An investigation of complaints made against the state of Hawaii came to a close this month after Hawaii Attorney General Clare Connors issued a memorandum stating that her department will not enforce a controversial law that sparked complaints of discrimination by pro-life pregnancy help centers.
The Office for Civil Rights (OCR), which headed up the investigation at the U.S. Department of Health and Human Services (HHS), announced last week that it had issued a Notice of Resolution to the State of Hawaii after Connors took this corrective action.
According to HHS:
Complainants, Aloha Pregnancy Care and Counseling Center, Inc. and Calvary Chapel Pearl Harbor, filed a complaint with OCR alleging that Hawaii engaged in impermissible discrimination under one or more of federal conscience laws when Hawaii enacted the notice requirements of Act 200, a 2017 law which required them to disseminate a government-scripted notice that promotes abortion – a service for which they do not offer, counsel, recommend, or refer. The Complainants are pro-life and dedicated specifically to providing women options other than abortion.
OCR’s new Conscience and Religious Freedom Division initiated an investigation into the allegations under OCR’s authority to enforce the Weldon and Coats-Snowe Amendments. As a result of OCR’s investigation, on March 15, 2019, Hawaii’s Attorney General issued a memorandum to the Department of the Attorney General for the State of Hawaii, which is charged with enforcing Act 200, stating that it will not enforce Act 200’s notice provisions against any limited service pregnancy center.
The Hawaii Attorney General also committed to notify Hawaii’s legislature of its decision not to enforce Act 200’s notice provisions against any limited service pregnancy center.
Hawaii’s actions follow the Supreme Court’s ruling in National Institute of Family & Life Advocates v. Becerra, 138 S. Ct. 2361 (2018) (NIFLA), which held that a California law similar to Hawaii’s Act 200 likely violated pregnancy resource centers’ Free Speech rights. The action also follows stipulated permanent injunctions, entered by the U.S. District Court for the District of Hawaii against Act 200 in separate litigation in September 2018, against Hawaii enforcing the Act against the plaintiffs in the lawsuits. Hawaii’s action in response to OCR’s investigation commits the state to respect the rights of every pro-life pregnancy resource center in the state, not just the particular parties covered by the injunctions. As a result, OCR now considers the complaints before it as satisfactorily resolved, and will be closing the matter.
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Roger Severino, director of OCR stated, “Although Hawaii should never have burdened the rights of nonprofits seeking to provide pregnant women life-affirming options, we commend Hawaii for committing to not enforcing Act 200’s notice provisions against anyone, in response to our investigation.” Severino continued, “OCR takes allegations of conscience violations seriously. We encourage other states to take a hard look at their own laws and make sure that they do not violate federal conscience and religious freedom statutes in health and human services.”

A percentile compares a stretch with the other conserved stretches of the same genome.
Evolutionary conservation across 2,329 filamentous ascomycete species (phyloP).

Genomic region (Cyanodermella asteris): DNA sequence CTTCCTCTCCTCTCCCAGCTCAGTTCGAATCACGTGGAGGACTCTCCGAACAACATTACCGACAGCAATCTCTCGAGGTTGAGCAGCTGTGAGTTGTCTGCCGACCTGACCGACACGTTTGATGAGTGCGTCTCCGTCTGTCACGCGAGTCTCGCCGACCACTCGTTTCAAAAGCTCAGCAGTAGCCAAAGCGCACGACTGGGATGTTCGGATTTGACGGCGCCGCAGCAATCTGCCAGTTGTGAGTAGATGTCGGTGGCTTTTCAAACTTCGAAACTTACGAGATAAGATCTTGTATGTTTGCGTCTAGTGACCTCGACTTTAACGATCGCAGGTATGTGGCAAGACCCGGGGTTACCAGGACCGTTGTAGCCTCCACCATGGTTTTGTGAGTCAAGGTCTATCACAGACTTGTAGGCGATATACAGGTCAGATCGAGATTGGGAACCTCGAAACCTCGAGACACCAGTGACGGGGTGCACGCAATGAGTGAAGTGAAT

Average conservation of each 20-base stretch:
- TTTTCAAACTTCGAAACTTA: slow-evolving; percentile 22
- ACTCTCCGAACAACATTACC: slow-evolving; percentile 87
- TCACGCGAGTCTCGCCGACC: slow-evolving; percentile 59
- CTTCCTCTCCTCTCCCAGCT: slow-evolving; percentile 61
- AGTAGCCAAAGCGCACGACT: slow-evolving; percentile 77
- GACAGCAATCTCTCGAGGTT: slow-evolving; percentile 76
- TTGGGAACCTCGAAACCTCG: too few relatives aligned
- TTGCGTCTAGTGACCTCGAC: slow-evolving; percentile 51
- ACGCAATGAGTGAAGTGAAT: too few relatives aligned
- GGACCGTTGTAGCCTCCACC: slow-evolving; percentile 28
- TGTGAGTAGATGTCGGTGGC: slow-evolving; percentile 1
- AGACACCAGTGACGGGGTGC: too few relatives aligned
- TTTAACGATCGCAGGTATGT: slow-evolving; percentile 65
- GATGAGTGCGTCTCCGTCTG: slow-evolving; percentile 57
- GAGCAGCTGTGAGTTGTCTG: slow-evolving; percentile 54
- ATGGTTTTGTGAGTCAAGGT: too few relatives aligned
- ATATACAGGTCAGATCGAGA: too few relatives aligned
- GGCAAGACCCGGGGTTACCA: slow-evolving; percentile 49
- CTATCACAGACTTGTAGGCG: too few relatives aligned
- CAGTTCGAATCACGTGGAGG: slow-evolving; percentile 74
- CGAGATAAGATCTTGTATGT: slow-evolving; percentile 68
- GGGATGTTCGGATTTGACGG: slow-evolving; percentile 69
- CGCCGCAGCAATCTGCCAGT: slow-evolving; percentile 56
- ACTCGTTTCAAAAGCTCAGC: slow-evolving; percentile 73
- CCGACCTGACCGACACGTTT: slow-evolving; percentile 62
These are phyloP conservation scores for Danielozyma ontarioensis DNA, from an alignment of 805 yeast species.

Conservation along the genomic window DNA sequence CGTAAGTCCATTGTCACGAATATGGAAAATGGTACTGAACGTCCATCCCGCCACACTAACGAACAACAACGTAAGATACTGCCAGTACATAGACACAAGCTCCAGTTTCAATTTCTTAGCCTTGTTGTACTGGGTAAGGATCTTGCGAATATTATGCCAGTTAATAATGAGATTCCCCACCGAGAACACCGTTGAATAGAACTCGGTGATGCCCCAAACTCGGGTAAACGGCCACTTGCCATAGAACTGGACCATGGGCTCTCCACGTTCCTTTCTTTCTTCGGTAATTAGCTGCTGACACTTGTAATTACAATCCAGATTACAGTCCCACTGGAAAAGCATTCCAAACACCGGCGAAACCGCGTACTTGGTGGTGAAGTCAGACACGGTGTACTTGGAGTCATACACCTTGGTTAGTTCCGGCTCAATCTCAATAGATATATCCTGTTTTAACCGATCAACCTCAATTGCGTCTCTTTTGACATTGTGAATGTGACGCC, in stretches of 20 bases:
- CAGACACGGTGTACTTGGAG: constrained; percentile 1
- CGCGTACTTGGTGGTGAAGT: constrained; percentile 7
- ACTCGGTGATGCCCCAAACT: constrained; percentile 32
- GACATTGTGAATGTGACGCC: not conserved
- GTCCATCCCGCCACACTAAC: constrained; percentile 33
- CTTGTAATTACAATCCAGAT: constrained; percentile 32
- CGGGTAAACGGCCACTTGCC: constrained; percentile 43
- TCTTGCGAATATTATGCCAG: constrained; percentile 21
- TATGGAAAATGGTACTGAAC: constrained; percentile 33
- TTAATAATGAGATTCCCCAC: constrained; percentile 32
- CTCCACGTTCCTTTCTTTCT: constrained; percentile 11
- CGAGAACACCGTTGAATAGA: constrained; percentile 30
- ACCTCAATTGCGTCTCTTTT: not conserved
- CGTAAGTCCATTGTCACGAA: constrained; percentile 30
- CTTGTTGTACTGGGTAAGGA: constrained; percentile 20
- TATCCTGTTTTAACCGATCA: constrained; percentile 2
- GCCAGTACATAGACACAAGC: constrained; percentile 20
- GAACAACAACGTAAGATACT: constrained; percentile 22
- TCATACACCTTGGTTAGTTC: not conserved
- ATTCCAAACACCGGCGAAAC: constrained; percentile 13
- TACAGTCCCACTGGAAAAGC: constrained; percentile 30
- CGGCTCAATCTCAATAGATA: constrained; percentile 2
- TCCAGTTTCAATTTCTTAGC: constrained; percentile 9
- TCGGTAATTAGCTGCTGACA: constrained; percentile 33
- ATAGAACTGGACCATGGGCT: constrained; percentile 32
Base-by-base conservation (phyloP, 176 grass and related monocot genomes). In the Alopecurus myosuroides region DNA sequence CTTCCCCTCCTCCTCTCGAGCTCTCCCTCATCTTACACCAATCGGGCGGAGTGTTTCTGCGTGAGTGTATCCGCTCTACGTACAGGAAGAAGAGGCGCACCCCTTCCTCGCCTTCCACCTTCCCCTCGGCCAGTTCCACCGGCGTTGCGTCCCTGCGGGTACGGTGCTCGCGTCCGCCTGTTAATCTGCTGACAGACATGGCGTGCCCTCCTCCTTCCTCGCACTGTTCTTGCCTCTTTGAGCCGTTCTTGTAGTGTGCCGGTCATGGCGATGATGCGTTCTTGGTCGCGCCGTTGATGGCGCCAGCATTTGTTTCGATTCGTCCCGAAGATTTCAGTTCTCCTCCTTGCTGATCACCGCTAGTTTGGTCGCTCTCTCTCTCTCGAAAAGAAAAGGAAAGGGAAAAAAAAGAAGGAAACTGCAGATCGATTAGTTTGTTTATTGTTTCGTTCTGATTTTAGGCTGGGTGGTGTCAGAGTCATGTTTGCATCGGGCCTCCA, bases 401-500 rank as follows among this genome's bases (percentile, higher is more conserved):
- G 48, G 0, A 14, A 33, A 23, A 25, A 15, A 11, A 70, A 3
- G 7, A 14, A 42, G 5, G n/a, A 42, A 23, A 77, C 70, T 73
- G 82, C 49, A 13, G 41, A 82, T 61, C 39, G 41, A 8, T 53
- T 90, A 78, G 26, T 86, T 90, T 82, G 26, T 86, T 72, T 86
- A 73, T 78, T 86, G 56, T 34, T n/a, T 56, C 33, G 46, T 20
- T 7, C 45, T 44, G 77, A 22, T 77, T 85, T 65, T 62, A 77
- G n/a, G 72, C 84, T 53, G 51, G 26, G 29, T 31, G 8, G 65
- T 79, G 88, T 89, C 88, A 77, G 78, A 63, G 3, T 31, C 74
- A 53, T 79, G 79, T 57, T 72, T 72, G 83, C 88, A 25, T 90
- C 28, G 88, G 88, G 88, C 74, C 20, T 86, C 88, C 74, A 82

In February, Pregnancy Help News reported that Hawaii and California will be paying $60,000 and $399,000 respectively to cover the legal fees of pro-life pregnancy centers following the Supreme Court’s ruling in NIFLA and a federal court’s ruling striking down the Hawaii law.
Earlier this month, the Hawaii House of Representatives approved a bill that will appropriate the state’s $60,000 payment to the centers. Ahead of the vote, Democrats and Republicans agreed that the unconstitutional legislation was a waste of taxpayer money.
“I think it behooves us—we knew that this bill was unconstitutional on its face,” Democratic State Representative Sharon Har said. “I pride myself on the fact that I think this body, we really are judicious with our taxpayer dollars, and so this really is a quite frankly a waste of $60,000. And while $60,000 in the big scheme of things may not seem like a lot of money, to the average taxpayer, it’s a lot of money. And so…we need to be prudent—it behooves us—if we know that a bill is unconstitutional on its face, let’s be careful with these types of things. When we move forward, let’s be judicious, let’s think about the taxpayer dollars that will be funding the settlement now.”
Jor-El Godsey, president of Heartbeat International—a global network of more than 2,600 pregnancy help organizations—told Pregnancy Help News that as great a cost as $60,000 is, the actual costs of the discriminatory law were far greater.
“They talk only about the payment of taxpayer dollars while failing to include all the time and resources leveraged by the state to uphold what they knew was, at best, ‘marginally Constitutional,’” he said. “I dare say, at state rates, the amount would be many times the $60,000. But more importantly, the time wasted by leveraging the power of the state against the good work of the pregnancy centers in Hawaii could have been put to much better use. These officials have the responsibility to improve the state for the smallest citizens that pregnancy centers help to be born.”
LifeNews Note: Katie Franklin is managing editor for Pregnancy Help News and content writer at Heartbeat International. She previously served as director of communications for Ohio Right to Life and is a graduate of Denison University where she earned a B.A. in history in 2013. Katie lives in Columbus, Ohio with her husband Miles and daughter Elizabeth.
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Author: Katie Franklin